“Howard, he was in bad shape,” Orris recalled, “and he had no family around. I was in ICU when he passed away. He asked me right before he died.”

Orris didn’t hesitate to make the 300-mile drive to Atlantic to fulfill his promise to Howard.

Orris and his wife are planning their last trip to Hawaii to visit the grave of his brother who is buried in “the Punchbowl,” the national memorial cemetery for the Pacific on Oahu. His son is taking them.

After the war, Orris flew from Guam to Iwo Jima to visit his brother’s grave. He carries a photo of the grave in his billfold.

The son of an Ainsworth man, Hugh Morris, was a colonel and he was in charge of Iwo Jima at the time. Col. Morris took him to the top of Mount Suribachi, gave him a rock and let him carve his initials in the rock. He wonders if it is still there.

At a later time, his brother’s remains went to Hawaii where he rests today.

The Rotary Club honored Orris in 1992 with an Outstanding Service Award. He received a plaque from the Chamber of Commerce for outstanding service in 2005.

Orris is still volunteering and he’s still getting to know people, probably a lot of people.

Comments (3)
Posted by: Glen Peiffer | Mar 05, 2013 03:23
Posted by: Glen Peiffer | Mar 04, 2013 11:43

ālea iacta est

During the Roman republic, the river Rubicon marked the boundary between the Roman province of Cisalpine Gaul to the north-east and Italy proper. In 49 BC, supposedly on January 10 of the Roman calendar, G. Julius Caesar led one legion south over the Rubicon from Cisalpine Gaul to Italy to make his way to Rome. In doing so, he (deliberately) broke the law on imperium and made armed conflict inevitable. According to the historian Suetonius, Caesar uttered the famous phrase ālea iacta est ("the die has been cast"). Suetonius's account depicts Caesar as undecided as he approached the river, and attributes the crossing to a supernatural apparition. The phrase "crossing the Rubicon" has survived to refer to any individual or group committing itself irrevocably to a risky or revolutionary course of action, similar to the modern phrase "passing the point of no return".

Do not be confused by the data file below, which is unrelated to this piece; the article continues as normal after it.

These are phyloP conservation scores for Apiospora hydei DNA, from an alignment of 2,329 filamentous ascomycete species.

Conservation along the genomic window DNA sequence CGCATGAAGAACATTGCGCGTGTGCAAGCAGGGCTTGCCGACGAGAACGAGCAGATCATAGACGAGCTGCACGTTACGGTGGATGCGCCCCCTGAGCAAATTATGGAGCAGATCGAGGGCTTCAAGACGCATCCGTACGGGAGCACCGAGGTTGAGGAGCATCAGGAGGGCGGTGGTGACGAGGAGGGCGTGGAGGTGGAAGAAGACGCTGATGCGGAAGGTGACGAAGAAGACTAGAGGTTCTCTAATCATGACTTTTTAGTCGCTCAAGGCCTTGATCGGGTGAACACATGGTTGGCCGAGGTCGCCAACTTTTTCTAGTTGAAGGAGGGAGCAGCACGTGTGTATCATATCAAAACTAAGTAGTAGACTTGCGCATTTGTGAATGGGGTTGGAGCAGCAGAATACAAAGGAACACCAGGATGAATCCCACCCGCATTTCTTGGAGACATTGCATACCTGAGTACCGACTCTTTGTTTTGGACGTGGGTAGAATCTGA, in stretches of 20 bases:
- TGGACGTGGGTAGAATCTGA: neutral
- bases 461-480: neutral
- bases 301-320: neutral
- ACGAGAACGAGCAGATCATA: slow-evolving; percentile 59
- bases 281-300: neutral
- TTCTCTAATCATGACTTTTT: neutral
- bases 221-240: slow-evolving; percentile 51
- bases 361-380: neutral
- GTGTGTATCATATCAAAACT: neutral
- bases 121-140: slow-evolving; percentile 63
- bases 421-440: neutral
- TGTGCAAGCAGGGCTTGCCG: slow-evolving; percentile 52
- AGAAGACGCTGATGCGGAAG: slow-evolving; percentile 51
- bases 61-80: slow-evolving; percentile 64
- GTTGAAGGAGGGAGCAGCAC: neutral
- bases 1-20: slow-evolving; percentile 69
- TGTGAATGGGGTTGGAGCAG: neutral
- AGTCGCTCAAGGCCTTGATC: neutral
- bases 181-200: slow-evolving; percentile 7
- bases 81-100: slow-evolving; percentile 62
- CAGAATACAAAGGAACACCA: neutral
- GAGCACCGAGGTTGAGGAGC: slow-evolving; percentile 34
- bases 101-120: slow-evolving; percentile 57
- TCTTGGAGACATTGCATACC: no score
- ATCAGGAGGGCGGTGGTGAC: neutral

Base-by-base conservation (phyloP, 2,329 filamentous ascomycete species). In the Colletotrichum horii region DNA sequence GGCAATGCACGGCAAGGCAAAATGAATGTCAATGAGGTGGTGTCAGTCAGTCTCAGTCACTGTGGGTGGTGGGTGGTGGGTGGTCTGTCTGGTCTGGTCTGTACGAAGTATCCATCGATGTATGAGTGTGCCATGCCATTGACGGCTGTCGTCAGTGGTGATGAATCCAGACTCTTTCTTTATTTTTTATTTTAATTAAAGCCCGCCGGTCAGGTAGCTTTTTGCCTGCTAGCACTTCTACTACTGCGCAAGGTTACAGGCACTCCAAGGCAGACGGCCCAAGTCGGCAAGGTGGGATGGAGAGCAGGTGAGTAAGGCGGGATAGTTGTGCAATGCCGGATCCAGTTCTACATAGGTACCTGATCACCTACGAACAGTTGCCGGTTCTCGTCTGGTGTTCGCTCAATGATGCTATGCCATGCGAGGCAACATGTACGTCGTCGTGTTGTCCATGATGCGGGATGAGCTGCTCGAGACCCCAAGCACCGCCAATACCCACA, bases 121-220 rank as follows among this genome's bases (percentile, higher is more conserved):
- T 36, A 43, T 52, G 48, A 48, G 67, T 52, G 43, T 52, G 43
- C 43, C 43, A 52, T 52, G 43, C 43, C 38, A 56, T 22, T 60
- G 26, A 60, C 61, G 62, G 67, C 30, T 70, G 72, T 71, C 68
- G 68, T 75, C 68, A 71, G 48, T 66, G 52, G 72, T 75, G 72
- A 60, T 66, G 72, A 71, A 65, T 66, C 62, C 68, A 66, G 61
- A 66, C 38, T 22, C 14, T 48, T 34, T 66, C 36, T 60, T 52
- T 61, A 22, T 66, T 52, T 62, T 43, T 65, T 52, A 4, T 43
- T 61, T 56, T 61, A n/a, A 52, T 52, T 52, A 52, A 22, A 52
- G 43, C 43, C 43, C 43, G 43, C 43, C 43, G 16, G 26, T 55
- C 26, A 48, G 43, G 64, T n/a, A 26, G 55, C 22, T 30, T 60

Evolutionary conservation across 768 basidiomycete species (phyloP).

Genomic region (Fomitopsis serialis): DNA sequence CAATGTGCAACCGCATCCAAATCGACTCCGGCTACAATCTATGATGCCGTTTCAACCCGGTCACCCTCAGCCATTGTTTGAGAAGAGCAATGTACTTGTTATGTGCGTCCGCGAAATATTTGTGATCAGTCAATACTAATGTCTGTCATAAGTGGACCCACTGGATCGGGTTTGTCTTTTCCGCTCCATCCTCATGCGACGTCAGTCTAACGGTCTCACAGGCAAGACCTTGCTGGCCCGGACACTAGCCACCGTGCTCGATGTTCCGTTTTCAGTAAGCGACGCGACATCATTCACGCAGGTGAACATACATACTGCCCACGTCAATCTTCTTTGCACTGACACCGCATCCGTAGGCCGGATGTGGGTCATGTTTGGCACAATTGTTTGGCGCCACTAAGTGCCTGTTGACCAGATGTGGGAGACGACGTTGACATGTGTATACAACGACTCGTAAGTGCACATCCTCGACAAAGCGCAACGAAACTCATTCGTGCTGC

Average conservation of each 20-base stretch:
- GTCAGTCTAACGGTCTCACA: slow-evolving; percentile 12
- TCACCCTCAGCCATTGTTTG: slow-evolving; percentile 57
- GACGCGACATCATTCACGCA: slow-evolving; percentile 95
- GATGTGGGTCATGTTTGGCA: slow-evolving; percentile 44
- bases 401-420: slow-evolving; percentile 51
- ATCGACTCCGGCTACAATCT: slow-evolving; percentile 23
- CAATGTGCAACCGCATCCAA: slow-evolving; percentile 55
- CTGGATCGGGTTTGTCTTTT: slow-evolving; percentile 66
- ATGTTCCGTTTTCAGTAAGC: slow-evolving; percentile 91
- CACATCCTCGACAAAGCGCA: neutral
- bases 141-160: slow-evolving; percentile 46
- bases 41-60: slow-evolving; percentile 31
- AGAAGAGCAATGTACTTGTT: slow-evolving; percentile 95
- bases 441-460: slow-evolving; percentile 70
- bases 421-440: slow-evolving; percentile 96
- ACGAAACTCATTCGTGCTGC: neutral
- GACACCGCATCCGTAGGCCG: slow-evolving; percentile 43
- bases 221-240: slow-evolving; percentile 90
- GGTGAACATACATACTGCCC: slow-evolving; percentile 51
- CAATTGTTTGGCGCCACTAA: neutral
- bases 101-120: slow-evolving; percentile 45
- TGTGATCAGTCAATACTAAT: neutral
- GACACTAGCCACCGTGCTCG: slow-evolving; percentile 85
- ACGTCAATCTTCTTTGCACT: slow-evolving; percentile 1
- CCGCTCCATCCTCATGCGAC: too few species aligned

Posted by: Glen Peiffer | Feb 22, 2013 11:41

New book at the Washington Library-  You will get your reward in Heaven, Mike.

A Higher Call
by Adam Makos


Five days before Christmas in 1943, over the skies of Germany, Charlie Brown, a 20-year-old farm boy from West Virginia, encountered Franz Stigler, a 29-year-old German flying ace.

Brown, the pilot of a B-17 bomber with a crew of nine, was on his first mission over Germany. Stigler, in his Bf-109 fighter, already had scored 22 "victories," or kills of enemy planes.

Brown's plane, nicknamed "Ye Olde Pub," could easily have been number 23. It had been damaged so badly its guns no longer worked. The four-motor plane was limping along on only an engine and a half.

The remarkable story of how and why Stigler decided to spare Brown's plane is reconstructed in A Higher Call by Adam Makos with Larry Alexander.